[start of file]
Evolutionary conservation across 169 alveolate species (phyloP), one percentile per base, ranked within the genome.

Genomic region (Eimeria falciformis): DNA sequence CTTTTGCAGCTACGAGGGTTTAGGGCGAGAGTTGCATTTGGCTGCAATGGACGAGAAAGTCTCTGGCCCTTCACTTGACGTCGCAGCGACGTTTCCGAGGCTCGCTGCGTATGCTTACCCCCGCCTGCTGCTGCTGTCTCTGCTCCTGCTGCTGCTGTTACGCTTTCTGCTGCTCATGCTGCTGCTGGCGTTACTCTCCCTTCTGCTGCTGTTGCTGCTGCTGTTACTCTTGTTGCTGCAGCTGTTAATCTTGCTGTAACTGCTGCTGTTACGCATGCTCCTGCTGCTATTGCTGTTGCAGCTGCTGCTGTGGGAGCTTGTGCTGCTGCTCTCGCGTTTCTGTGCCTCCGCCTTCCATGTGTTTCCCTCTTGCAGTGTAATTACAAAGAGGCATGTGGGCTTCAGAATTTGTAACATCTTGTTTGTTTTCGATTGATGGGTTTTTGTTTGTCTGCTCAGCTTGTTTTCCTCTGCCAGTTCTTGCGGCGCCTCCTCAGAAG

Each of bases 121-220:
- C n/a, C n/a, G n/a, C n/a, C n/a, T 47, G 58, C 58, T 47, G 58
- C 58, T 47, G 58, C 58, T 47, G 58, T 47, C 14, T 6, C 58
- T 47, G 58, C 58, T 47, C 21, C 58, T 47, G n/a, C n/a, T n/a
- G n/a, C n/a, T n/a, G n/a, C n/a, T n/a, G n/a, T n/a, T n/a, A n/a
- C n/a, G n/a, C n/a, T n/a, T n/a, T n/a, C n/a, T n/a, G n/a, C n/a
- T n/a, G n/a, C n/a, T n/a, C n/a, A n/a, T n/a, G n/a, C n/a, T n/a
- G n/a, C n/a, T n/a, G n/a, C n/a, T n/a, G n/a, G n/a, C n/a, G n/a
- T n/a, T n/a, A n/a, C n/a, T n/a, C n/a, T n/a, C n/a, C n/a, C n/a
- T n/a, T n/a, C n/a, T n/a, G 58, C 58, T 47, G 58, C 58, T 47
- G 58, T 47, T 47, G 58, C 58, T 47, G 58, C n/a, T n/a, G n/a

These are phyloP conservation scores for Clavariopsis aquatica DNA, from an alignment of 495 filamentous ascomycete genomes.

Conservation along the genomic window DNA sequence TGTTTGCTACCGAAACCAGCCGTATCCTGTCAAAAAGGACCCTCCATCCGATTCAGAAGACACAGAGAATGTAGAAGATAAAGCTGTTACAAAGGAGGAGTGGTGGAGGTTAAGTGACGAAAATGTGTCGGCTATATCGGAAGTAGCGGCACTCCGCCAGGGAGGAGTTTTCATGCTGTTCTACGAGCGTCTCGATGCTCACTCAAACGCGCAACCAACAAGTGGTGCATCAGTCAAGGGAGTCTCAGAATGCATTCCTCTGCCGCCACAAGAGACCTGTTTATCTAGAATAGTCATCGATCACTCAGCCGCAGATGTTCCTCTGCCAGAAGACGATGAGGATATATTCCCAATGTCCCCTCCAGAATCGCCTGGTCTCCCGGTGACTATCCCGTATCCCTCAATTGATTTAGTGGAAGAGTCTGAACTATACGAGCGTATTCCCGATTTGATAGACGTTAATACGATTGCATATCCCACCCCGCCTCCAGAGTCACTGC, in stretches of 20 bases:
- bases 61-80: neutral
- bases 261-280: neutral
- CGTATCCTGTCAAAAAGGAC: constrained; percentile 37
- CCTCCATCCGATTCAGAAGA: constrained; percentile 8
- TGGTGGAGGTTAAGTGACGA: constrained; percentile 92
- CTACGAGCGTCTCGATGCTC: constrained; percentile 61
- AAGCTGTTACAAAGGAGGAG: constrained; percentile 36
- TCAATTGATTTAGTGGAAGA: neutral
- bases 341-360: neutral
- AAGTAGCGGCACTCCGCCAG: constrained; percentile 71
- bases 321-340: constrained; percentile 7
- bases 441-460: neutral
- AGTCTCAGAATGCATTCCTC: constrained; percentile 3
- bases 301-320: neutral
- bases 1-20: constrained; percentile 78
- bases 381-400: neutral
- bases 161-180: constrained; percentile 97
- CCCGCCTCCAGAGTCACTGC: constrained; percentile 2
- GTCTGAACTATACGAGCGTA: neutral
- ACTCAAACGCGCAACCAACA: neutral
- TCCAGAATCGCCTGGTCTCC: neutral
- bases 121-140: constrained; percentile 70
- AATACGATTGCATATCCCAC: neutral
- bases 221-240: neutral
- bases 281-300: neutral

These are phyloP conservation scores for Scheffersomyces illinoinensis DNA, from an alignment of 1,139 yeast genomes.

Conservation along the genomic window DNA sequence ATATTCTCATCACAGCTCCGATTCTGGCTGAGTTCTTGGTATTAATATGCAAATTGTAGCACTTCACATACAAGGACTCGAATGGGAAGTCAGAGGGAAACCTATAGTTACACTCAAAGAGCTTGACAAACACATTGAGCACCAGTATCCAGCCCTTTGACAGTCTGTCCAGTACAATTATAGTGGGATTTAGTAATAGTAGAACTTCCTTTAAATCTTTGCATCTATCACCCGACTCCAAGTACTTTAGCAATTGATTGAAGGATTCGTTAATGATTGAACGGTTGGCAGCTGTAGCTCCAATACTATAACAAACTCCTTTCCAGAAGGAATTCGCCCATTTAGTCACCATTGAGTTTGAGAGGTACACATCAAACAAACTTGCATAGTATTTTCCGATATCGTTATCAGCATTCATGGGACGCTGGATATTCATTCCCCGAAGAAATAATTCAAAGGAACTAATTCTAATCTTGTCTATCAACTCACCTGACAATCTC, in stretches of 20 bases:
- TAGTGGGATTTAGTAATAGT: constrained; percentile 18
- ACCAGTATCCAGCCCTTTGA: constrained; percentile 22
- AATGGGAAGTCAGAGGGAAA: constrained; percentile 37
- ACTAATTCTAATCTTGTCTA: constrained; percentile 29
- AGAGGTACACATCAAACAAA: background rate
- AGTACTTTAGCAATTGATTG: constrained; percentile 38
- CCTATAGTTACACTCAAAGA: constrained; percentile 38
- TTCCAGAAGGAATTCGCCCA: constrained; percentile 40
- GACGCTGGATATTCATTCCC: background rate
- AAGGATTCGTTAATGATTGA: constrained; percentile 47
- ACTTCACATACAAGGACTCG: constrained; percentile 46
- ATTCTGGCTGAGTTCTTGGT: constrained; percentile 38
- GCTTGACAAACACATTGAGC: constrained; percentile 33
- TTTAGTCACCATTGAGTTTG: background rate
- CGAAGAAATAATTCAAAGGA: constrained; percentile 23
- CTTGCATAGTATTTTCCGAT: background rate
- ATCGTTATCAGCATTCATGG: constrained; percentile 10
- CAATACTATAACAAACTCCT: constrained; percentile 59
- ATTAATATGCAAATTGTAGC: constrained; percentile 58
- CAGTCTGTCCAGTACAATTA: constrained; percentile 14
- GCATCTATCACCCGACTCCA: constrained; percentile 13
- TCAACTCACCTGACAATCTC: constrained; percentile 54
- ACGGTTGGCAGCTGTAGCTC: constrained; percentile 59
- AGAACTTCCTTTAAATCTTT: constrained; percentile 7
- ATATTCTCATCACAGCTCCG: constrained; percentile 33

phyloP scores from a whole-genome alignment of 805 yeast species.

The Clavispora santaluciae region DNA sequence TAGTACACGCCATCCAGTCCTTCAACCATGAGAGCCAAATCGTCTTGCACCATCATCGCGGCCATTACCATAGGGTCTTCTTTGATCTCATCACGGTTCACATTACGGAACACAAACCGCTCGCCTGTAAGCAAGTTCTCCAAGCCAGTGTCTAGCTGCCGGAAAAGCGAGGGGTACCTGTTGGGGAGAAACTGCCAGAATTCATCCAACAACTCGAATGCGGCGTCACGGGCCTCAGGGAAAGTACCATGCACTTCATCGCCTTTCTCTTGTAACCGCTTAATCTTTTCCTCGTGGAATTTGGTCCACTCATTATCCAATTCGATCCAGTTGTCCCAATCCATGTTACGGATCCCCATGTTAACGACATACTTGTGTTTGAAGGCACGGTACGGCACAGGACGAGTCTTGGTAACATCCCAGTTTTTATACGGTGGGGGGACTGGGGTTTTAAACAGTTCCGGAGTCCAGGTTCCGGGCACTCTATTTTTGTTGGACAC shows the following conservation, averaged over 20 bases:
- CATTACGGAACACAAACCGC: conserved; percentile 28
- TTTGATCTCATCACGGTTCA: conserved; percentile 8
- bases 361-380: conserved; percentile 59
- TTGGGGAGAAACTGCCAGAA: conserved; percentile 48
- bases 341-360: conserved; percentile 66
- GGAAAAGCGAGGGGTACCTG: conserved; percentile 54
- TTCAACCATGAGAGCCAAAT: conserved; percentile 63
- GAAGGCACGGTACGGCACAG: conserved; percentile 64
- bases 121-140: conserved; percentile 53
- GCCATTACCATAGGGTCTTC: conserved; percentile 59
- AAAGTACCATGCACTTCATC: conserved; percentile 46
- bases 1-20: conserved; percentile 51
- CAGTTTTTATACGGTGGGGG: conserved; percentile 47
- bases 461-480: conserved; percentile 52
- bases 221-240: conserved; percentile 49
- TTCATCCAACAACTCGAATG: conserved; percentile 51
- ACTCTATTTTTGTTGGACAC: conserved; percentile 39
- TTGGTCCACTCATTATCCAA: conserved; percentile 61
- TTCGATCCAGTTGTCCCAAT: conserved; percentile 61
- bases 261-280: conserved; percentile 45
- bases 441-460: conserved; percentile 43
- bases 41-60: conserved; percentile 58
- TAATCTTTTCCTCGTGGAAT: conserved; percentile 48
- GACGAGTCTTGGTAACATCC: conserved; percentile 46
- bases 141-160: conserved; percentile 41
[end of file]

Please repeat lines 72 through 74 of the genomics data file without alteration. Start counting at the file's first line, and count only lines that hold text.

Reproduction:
- bases 361-380: conserved; percentile 59
- TTGGGGAGAAACTGCCAGAA: conserved; percentile 48
- bases 341-360: conserved; percentile 66